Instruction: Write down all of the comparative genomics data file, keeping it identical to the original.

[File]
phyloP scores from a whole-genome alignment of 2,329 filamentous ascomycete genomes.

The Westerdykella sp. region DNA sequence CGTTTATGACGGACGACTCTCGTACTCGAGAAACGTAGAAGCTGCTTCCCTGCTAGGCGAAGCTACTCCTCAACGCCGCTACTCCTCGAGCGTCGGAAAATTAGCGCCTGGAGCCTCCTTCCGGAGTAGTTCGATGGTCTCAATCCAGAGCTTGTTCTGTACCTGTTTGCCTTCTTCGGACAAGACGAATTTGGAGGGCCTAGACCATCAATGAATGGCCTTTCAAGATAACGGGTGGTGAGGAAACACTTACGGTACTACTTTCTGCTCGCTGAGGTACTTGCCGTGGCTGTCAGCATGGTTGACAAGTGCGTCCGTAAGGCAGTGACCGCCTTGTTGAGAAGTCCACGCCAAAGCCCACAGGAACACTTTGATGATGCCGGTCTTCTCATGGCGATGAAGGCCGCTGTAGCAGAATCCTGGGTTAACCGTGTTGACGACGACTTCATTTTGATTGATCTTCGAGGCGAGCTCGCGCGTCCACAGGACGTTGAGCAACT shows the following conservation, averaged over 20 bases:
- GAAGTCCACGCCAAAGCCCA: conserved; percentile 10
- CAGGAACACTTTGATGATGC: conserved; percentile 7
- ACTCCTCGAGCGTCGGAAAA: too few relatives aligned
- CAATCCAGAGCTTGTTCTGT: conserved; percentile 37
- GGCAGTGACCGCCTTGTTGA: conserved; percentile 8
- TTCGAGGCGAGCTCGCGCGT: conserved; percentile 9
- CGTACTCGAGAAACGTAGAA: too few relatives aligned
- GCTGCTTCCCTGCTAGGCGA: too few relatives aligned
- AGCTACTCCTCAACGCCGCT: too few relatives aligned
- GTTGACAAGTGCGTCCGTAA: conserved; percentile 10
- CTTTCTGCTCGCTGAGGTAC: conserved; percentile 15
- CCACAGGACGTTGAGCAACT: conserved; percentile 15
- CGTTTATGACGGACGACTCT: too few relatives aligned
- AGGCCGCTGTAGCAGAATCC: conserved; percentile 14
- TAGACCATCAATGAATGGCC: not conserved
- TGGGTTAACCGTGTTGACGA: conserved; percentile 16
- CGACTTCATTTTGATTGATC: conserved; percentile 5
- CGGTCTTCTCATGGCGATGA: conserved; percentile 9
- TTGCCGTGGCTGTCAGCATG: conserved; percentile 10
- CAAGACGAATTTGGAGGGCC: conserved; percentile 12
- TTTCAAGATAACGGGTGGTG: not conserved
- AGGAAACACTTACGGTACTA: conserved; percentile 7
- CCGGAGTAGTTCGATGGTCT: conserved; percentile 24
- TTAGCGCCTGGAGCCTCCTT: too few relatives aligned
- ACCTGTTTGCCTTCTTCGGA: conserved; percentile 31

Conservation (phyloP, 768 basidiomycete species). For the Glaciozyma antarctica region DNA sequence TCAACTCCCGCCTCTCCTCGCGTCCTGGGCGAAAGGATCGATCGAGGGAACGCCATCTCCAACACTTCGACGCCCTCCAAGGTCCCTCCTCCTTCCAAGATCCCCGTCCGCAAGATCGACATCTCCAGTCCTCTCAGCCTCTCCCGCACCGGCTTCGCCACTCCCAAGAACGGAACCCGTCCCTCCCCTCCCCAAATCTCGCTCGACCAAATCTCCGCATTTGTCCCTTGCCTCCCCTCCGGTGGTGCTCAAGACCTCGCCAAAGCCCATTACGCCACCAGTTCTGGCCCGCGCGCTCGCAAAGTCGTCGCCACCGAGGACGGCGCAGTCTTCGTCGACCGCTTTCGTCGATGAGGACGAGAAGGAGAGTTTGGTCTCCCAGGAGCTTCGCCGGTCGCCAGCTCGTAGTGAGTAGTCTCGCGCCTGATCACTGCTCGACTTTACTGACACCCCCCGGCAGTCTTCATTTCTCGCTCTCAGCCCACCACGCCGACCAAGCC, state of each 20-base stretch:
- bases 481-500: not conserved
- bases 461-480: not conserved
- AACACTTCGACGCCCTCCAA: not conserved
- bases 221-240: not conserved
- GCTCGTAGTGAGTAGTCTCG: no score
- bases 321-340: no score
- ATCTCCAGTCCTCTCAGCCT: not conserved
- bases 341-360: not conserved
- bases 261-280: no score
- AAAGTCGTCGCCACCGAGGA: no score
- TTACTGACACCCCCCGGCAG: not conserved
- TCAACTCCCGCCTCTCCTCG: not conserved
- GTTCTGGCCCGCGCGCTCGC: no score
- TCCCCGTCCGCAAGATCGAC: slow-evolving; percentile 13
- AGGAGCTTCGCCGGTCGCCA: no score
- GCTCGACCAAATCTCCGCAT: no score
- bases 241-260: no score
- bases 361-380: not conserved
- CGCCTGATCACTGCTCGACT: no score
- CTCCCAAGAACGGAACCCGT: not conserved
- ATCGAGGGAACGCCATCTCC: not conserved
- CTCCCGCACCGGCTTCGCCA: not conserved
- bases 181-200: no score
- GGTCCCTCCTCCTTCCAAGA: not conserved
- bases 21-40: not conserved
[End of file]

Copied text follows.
phyloP scores from a whole-genome alignment of 2,329 filamentous ascomycete genomes.

The Westerdykella sp. region DNA sequence CGTTTATGACGGACGACTCTCGTACTCGAGAAACGTAGAAGCTGCTTCCCTGCTAGGCGAAGCTACTCCTCAACGCCGCTACTCCTCGAGCGTCGGAAAATTAGCGCCTGGAGCCTCCTTCCGGAGTAGTTCGATGGTCTCAATCCAGAGCTTGTTCTGTACCTGTTTGCCTTCTTCGGACAAGACGAATTTGGAGGGCCTAGACCATCAATGAATGGCCTTTCAAGATAACGGGTGGTGAGGAAACACTTACGGTACTACTTTCTGCTCGCTGAGGTACTTGCCGTGGCTGTCAGCATGGTTGACAAGTGCGTCCGTAAGGCAGTGACCGCCTTGTTGAGAAGTCCACGCCAAAGCCCACAGGAACACTTTGATGATGCCGGTCTTCTCATGGCGATGAAGGCCGCTGTAGCAGAATCCTGGGTTAACCGTGTTGACGACGACTTCATTTTGATTGATCTTCGAGGCGAGCTCGCGCGTCCACAGGACGTTGAGCAACT shows the following conservation, averaged over 20 bases:
- GAAGTCCACGCCAAAGCCCA: conserved; percentile 10
- CAGGAACACTTTGATGATGC: conserved; percentile 7
- ACTCCTCGAGCGTCGGAAAA: too few relatives aligned
- CAATCCAGAGCTTGTTCTGT: conserved; percentile 37
- GGCAGTGACCGCCTTGTTGA: conserved; percentile 8
- TTCGAGGCGAGCTCGCGCGT: conserved; percentile 9
- CGTACTCGAGAAACGTAGAA: too few relatives aligned
- GCTGCTTCCCTGCTAGGCGA: too few relatives aligned
- AGCTACTCCTCAACGCCGCT: too few relatives aligned
- GTTGACAAGTGCGTCCGTAA: conserved; percentile 10
- CTTTCTGCTCGCTGAGGTAC: conserved; percentile 15
- CCACAGGACGTTGAGCAACT: conserved; percentile 15
- CGTTTATGACGGACGACTCT: too few relatives aligned
- AGGCCGCTGTAGCAGAATCC: conserved; percentile 14
- TAGACCATCAATGAATGGCC: not conserved
- TGGGTTAACCGTGTTGACGA: conserved; percentile 16
- CGACTTCATTTTGATTGATC: conserved; percentile 5
- CGGTCTTCTCATGGCGATGA: conserved; percentile 9
- TTGCCGTGGCTGTCAGCATG: conserved; percentile 10
- CAAGACGAATTTGGAGGGCC: conserved; percentile 12
- TTTCAAGATAACGGGTGGTG: not conserved
- AGGAAACACTTACGGTACTA: conserved; percentile 7
- CCGGAGTAGTTCGATGGTCT: conserved; percentile 24
- TTAGCGCCTGGAGCCTCCTT: too few relatives aligned
- ACCTGTTTGCCTTCTTCGGA: conserved; percentile 31

Conservation (phyloP, 768 basidiomycete species). For the Glaciozyma antarctica region DNA sequence TCAACTCCCGCCTCTCCTCGCGTCCTGGGCGAAAGGATCGATCGAGGGAACGCCATCTCCAACACTTCGACGCCCTCCAAGGTCCCTCCTCCTTCCAAGATCCCCGTCCGCAAGATCGACATCTCCAGTCCTCTCAGCCTCTCCCGCACCGGCTTCGCCACTCCCAAGAACGGAACCCGTCCCTCCCCTCCCCAAATCTCGCTCGACCAAATCTCCGCATTTGTCCCTTGCCTCCCCTCCGGTGGTGCTCAAGACCTCGCCAAAGCCCATTACGCCACCAGTTCTGGCCCGCGCGCTCGCAAAGTCGTCGCCACCGAGGACGGCGCAGTCTTCGTCGACCGCTTTCGTCGATGAGGACGAGAAGGAGAGTTTGGTCTCCCAGGAGCTTCGCCGGTCGCCAGCTCGTAGTGAGTAGTCTCGCGCCTGATCACTGCTCGACTTTACTGACACCCCCCGGCAGTCTTCATTTCTCGCTCTCAGCCCACCACGCCGACCAAGCC, state of each 20-base stretch:
- bases 481-500: not conserved
- bases 461-480: not conserved
- AACACTTCGACGCCCTCCAA: not conserved
- bases 221-240: not conserved
- GCTCGTAGTGAGTAGTCTCG: no score
- bases 321-340: no score
- ATCTCCAGTCCTCTCAGCCT: not conserved
- bases 341-360: not conserved
- bases 261-280: no score
- AAAGTCGTCGCCACCGAGGA: no score
- TTACTGACACCCCCCGGCAG: not conserved
- TCAACTCCCGCCTCTCCTCG: not conserved
- GTTCTGGCCCGCGCGCTCGC: no score
- TCCCCGTCCGCAAGATCGAC: slow-evolving; percentile 13
- AGGAGCTTCGCCGGTCGCCA: no score
- GCTCGACCAAATCTCCGCAT: no score
- bases 241-260: no score
- bases 361-380: not conserved
- CGCCTGATCACTGCTCGACT: no score
- CTCCCAAGAACGGAACCCGT: not conserved
- ATCGAGGGAACGCCATCTCC: not conserved
- CTCCCGCACCGGCTTCGCCA: not conserved
- bases 181-200: no score
- GGTCCCTCCTCCTTCCAAGA: not conserved
- bases 21-40: not conserved